Choosing a tent can be a challenging business. There are a wide range of materials involved, from the fabric on the outside of your tent to the pegs you use to hold it down. This Data Sheet looks at some of the materials you are likely to encounter when buying a tent. You can find out more about other things to look for in another Data Sheet – Choosing a tent layout.
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Most tents will have two layers – an outer cover known as the flysheet and an inner tent for sleeping. In almost all cases, you won’t have a choice of fabric for the inner tent, so as long as it is breathable (to prevent condensation building up overnight) you should be fine. However, there is a range of materials available for the flysheet. Read on for more details.
Most tents on the market today are made of polyester. This man-made fabric comes in many weights and with a variety of coatings, many of which are given brand names by their respective manufacturers.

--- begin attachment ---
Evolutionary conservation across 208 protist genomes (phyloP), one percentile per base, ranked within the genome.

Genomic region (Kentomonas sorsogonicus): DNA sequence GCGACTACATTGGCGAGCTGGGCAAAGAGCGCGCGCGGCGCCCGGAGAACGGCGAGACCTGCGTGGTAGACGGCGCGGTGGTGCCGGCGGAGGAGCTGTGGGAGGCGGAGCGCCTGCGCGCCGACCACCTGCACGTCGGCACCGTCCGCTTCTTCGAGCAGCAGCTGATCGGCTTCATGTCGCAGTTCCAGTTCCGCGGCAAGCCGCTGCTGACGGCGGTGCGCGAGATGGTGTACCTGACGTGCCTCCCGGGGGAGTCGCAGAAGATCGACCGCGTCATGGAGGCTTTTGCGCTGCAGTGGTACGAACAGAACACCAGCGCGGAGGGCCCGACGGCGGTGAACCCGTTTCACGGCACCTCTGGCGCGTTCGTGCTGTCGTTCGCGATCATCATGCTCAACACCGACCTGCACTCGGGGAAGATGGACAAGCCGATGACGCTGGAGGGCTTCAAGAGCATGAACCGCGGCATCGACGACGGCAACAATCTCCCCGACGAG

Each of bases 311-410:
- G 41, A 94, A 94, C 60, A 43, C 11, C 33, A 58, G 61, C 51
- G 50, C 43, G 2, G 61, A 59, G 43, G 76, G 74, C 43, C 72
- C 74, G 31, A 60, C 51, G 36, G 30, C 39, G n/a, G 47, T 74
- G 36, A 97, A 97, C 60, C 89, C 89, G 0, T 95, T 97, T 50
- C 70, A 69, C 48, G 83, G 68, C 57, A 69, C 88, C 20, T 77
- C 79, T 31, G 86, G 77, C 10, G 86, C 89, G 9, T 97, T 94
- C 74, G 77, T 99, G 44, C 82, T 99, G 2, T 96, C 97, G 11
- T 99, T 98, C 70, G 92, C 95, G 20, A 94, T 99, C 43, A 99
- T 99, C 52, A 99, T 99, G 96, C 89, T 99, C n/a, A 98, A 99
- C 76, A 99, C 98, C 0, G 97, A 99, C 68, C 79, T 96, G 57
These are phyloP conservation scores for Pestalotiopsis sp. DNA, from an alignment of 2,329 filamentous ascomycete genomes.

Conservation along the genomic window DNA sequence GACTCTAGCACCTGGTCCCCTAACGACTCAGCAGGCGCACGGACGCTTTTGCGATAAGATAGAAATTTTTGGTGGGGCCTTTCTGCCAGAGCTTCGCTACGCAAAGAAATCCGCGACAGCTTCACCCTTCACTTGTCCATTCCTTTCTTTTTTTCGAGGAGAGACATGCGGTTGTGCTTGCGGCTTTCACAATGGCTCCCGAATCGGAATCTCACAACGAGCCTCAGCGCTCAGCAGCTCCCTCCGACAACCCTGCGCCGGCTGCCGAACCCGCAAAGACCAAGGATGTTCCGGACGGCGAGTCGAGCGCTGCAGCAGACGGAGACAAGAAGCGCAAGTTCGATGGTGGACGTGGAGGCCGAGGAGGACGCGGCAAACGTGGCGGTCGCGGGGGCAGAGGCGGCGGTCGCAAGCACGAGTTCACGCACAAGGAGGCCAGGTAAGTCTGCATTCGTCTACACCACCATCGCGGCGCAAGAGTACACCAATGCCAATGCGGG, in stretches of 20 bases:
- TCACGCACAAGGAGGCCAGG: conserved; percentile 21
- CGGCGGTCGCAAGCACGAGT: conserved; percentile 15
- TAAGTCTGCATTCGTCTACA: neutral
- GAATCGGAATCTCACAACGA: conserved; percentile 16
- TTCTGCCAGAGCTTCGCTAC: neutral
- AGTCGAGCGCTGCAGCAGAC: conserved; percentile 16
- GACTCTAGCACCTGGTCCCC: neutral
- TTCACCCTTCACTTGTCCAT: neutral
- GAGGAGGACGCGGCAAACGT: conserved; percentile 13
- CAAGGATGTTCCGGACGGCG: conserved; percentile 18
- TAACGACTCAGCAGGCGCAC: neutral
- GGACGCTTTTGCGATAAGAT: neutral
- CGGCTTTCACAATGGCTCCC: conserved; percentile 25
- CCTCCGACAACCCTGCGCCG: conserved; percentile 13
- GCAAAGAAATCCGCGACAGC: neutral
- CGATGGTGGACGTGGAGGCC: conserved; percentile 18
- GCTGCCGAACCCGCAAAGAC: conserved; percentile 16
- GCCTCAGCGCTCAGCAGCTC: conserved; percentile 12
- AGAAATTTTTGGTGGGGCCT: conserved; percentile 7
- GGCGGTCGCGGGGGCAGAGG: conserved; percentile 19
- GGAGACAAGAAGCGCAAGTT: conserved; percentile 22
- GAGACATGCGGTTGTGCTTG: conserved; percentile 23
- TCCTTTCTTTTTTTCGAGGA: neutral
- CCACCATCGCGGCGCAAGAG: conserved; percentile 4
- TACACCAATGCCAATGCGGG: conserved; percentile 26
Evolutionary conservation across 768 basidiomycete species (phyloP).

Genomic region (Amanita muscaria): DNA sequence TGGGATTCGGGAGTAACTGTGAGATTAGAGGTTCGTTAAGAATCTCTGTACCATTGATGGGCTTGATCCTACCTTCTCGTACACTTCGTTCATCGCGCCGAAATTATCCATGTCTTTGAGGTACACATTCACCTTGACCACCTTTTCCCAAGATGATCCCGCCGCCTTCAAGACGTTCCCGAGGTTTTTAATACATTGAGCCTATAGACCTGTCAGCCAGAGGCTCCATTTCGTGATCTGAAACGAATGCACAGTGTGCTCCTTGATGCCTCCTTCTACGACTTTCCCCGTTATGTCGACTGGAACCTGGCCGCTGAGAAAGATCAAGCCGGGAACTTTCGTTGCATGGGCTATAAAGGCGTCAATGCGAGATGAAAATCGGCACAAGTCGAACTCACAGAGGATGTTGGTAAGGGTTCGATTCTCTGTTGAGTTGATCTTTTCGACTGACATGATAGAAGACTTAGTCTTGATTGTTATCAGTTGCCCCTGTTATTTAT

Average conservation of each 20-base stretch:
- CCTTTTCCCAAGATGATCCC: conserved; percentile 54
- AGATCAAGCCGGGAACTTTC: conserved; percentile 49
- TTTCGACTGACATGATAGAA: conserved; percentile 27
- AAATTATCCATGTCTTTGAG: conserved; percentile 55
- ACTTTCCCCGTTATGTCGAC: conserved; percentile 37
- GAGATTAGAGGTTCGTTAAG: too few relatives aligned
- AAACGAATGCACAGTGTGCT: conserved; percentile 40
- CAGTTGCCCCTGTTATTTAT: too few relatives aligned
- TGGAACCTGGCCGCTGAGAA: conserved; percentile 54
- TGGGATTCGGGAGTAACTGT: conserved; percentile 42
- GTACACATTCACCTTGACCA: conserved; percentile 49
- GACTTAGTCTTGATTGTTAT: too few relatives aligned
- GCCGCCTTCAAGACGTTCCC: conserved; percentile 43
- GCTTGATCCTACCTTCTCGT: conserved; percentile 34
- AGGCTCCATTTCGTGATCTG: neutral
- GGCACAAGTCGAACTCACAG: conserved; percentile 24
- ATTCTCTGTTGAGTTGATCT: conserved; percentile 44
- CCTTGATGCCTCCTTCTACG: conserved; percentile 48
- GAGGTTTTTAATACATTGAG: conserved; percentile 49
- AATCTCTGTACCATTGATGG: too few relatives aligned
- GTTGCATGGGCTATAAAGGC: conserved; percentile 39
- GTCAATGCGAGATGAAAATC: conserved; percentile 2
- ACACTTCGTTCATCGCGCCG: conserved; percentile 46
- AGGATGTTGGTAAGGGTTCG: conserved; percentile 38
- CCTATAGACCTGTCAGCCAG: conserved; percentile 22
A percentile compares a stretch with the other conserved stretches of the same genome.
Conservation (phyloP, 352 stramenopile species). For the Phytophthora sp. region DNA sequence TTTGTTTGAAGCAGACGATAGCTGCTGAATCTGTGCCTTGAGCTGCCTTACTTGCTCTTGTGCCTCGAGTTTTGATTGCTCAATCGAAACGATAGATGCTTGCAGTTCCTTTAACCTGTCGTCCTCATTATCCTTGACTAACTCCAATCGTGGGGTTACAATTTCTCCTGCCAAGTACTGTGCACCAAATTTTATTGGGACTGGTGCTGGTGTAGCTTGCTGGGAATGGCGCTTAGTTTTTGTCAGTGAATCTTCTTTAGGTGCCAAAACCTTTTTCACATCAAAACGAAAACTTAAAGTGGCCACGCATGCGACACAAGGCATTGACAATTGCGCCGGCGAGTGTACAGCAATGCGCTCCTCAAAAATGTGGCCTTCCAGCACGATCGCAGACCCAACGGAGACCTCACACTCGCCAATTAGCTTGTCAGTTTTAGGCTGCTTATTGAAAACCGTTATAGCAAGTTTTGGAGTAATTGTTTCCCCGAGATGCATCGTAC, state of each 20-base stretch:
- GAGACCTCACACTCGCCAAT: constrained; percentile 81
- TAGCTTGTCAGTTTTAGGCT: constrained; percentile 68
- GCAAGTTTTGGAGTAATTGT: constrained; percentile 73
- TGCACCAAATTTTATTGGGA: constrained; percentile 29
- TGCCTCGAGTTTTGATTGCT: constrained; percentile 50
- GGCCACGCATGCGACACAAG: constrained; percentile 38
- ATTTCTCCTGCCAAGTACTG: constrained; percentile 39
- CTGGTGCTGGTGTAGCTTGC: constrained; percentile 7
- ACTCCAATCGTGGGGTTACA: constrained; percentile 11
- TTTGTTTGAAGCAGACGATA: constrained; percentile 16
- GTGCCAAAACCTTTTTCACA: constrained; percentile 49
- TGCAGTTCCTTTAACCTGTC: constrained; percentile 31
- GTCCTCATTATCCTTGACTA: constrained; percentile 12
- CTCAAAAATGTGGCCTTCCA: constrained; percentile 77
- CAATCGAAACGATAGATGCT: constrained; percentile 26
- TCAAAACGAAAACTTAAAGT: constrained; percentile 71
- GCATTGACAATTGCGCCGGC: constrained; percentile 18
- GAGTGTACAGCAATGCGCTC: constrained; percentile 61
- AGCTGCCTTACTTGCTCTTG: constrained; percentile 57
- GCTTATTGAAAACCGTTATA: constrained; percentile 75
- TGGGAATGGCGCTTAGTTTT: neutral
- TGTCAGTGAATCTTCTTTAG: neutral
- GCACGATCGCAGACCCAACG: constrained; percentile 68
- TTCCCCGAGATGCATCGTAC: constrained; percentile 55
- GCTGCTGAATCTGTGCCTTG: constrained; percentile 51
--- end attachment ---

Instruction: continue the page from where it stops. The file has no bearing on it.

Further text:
Polyester has similar properties to nylon (see below), but it does not stretch or shrink as much and by using specialist coatings can be made to be quite UV stable. Higher grade polyester tents may also have a ripstop weave, this is identified by a cross hatching in the weave and inhibit tearing.
As a result, most tents on the market today – especially family ones – are made from polyester.
Lightweight tents are often made of nylon. This man-made textile is normally coated to make it more durable to both abrasion and UV, with coatings such as acrylic, polyurethane (PU) or silicone.
One disadvantage of nylon is its tendency to ‘ladder’, which is when a small hole propagates across the fabric rapidly. Top-of-the-range nylon fabrics include a ‘ripstop’ mesh of thicker nylon strands that prevent a small tear propogating. However, some cheaper nylon fabrics have a ripstop crosshatch pattern embossed – simply to look the part – so it's worth checking whether the tent you are looking at is really ripstop fabric.
The latest generation of expedition tents are using laminated polymer or composite textiles. For example ULTRA from Terra Nova uses an ultra high molecular weight polyethylene (UHMWPE) mat coated on both sides with a thin polymer film. The result is a very robust and lightweight material, the textile can also be bonded allowing for a greater tensile strength than a sewn join.